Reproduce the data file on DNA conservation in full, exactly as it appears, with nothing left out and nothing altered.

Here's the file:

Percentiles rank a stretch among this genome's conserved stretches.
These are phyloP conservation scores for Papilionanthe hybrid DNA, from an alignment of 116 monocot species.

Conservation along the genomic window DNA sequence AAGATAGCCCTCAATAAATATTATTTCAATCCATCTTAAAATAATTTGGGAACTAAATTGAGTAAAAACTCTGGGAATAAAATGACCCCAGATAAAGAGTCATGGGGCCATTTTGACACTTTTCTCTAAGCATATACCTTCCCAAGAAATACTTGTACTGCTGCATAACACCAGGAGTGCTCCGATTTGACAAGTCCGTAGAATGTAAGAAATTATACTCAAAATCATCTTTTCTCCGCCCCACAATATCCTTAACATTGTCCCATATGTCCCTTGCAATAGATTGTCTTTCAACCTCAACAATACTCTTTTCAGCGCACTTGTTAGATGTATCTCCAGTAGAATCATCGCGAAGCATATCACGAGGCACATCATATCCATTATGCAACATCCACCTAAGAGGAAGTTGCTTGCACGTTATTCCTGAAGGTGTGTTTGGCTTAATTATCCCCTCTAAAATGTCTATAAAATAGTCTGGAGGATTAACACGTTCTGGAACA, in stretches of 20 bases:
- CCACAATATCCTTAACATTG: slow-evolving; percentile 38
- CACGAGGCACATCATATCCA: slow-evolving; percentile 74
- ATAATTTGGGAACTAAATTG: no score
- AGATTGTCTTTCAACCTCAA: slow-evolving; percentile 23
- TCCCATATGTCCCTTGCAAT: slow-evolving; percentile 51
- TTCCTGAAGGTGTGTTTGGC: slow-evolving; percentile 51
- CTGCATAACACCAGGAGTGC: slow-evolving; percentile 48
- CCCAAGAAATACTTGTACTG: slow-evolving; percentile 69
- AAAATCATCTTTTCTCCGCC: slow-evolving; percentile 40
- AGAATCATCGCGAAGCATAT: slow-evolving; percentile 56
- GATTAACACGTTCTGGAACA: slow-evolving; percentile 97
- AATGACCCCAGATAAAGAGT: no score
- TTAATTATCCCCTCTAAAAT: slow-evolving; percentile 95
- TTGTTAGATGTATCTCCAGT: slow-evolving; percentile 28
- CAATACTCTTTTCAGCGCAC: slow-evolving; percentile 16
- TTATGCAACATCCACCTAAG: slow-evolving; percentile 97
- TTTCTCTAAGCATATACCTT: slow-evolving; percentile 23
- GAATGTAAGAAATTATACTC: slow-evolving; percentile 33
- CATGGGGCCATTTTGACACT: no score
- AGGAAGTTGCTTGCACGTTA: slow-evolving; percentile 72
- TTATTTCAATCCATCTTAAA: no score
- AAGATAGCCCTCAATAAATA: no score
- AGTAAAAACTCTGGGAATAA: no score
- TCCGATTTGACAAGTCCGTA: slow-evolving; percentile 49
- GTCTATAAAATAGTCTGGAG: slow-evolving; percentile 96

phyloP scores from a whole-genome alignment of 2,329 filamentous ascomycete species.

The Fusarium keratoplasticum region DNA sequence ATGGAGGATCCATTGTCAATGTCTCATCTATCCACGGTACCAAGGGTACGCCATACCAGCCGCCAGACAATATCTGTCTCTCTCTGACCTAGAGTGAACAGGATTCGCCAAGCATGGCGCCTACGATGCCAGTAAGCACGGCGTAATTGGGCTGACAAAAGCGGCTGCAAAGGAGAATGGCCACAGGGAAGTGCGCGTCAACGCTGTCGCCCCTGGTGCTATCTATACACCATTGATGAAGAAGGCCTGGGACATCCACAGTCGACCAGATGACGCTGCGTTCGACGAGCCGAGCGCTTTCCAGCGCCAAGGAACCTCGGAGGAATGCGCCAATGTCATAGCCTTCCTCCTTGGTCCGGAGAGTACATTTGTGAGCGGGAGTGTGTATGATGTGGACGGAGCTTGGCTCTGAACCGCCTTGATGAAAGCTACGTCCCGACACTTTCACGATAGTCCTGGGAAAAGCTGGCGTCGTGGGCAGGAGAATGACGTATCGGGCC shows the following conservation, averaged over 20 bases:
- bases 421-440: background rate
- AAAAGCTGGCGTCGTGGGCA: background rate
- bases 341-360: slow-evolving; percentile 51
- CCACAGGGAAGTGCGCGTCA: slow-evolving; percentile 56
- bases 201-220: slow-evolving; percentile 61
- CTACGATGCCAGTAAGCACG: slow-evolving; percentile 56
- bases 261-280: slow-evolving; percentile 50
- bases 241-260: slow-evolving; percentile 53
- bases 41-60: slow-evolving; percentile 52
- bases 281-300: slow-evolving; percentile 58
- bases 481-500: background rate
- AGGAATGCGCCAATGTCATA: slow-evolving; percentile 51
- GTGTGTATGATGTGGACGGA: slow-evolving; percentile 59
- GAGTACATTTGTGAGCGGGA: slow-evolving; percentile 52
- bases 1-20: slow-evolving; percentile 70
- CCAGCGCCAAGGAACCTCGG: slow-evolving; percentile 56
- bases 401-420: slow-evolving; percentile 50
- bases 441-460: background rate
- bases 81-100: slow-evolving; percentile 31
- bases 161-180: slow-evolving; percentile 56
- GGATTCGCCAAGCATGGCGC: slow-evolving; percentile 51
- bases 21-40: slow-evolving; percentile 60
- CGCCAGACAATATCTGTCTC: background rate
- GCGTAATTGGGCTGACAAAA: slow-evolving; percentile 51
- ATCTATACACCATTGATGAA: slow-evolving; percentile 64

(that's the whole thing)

Percentiles rank a stretch among this genome's conserved stretches.
These are phyloP conservation scores for Papilionanthe hybrid DNA, from an alignment of 116 monocot species.

Conservation along the genomic window DNA sequence AAGATAGCCCTCAATAAATATTATTTCAATCCATCTTAAAATAATTTGGGAACTAAATTGAGTAAAAACTCTGGGAATAAAATGACCCCAGATAAAGAGTCATGGGGCCATTTTGACACTTTTCTCTAAGCATATACCTTCCCAAGAAATACTTGTACTGCTGCATAACACCAGGAGTGCTCCGATTTGACAAGTCCGTAGAATGTAAGAAATTATACTCAAAATCATCTTTTCTCCGCCCCACAATATCCTTAACATTGTCCCATATGTCCCTTGCAATAGATTGTCTTTCAACCTCAACAATACTCTTTTCAGCGCACTTGTTAGATGTATCTCCAGTAGAATCATCGCGAAGCATATCACGAGGCACATCATATCCATTATGCAACATCCACCTAAGAGGAAGTTGCTTGCACGTTATTCCTGAAGGTGTGTTTGGCTTAATTATCCCCTCTAAAATGTCTATAAAATAGTCTGGAGGATTAACACGTTCTGGAACA, in stretches of 20 bases:
- CCACAATATCCTTAACATTG: slow-evolving; percentile 38
- CACGAGGCACATCATATCCA: slow-evolving; percentile 74
- ATAATTTGGGAACTAAATTG: no score
- AGATTGTCTTTCAACCTCAA: slow-evolving; percentile 23
- TCCCATATGTCCCTTGCAAT: slow-evolving; percentile 51
- TTCCTGAAGGTGTGTTTGGC: slow-evolving; percentile 51
- CTGCATAACACCAGGAGTGC: slow-evolving; percentile 48
- CCCAAGAAATACTTGTACTG: slow-evolving; percentile 69
- AAAATCATCTTTTCTCCGCC: slow-evolving; percentile 40
- AGAATCATCGCGAAGCATAT: slow-evolving; percentile 56
- GATTAACACGTTCTGGAACA: slow-evolving; percentile 97
- AATGACCCCAGATAAAGAGT: no score
- TTAATTATCCCCTCTAAAAT: slow-evolving; percentile 95
- TTGTTAGATGTATCTCCAGT: slow-evolving; percentile 28
- CAATACTCTTTTCAGCGCAC: slow-evolving; percentile 16
- TTATGCAACATCCACCTAAG: slow-evolving; percentile 97
- TTTCTCTAAGCATATACCTT: slow-evolving; percentile 23
- GAATGTAAGAAATTATACTC: slow-evolving; percentile 33
- CATGGGGCCATTTTGACACT: no score
- AGGAAGTTGCTTGCACGTTA: slow-evolving; percentile 72
- TTATTTCAATCCATCTTAAA: no score
- AAGATAGCCCTCAATAAATA: no score
- AGTAAAAACTCTGGGAATAA: no score
- TCCGATTTGACAAGTCCGTA: slow-evolving; percentile 49
- GTCTATAAAATAGTCTGGAG: slow-evolving; percentile 96

phyloP scores from a whole-genome alignment of 2,329 filamentous ascomycete species.

The Fusarium keratoplasticum region DNA sequence ATGGAGGATCCATTGTCAATGTCTCATCTATCCACGGTACCAAGGGTACGCCATACCAGCCGCCAGACAATATCTGTCTCTCTCTGACCTAGAGTGAACAGGATTCGCCAAGCATGGCGCCTACGATGCCAGTAAGCACGGCGTAATTGGGCTGACAAAAGCGGCTGCAAAGGAGAATGGCCACAGGGAAGTGCGCGTCAACGCTGTCGCCCCTGGTGCTATCTATACACCATTGATGAAGAAGGCCTGGGACATCCACAGTCGACCAGATGACGCTGCGTTCGACGAGCCGAGCGCTTTCCAGCGCCAAGGAACCTCGGAGGAATGCGCCAATGTCATAGCCTTCCTCCTTGGTCCGGAGAGTACATTTGTGAGCGGGAGTGTGTATGATGTGGACGGAGCTTGGCTCTGAACCGCCTTGATGAAAGCTACGTCCCGACACTTTCACGATAGTCCTGGGAAAAGCTGGCGTCGTGGGCAGGAGAATGACGTATCGGGCC shows the following conservation, averaged over 20 bases:
- bases 421-440: background rate
- AAAAGCTGGCGTCGTGGGCA: background rate
- bases 341-360: slow-evolving; percentile 51
- CCACAGGGAAGTGCGCGTCA: slow-evolving; percentile 56
- bases 201-220: slow-evolving; percentile 61
- CTACGATGCCAGTAAGCACG: slow-evolving; percentile 56
- bases 261-280: slow-evolving; percentile 50
- bases 241-260: slow-evolving; percentile 53
- bases 41-60: slow-evolving; percentile 52
- bases 281-300: slow-evolving; percentile 58
- bases 481-500: background rate
- AGGAATGCGCCAATGTCATA: slow-evolving; percentile 51
- GTGTGTATGATGTGGACGGA: slow-evolving; percentile 59
- GAGTACATTTGTGAGCGGGA: slow-evolving; percentile 52
- bases 1-20: slow-evolving; percentile 70
- CCAGCGCCAAGGAACCTCGG: slow-evolving; percentile 56
- bases 401-420: slow-evolving; percentile 50
- bases 441-460: background rate
- bases 81-100: slow-evolving; percentile 31
- bases 161-180: slow-evolving; percentile 56
- GGATTCGCCAAGCATGGCGC: slow-evolving; percentile 51
- bases 21-40: slow-evolving; percentile 60
- CGCCAGACAATATCTGTCTC: background rate
- GCGTAATTGGGCTGACAAAA: slow-evolving; percentile 51
- ATCTATACACCATTGATGAA: slow-evolving; percentile 64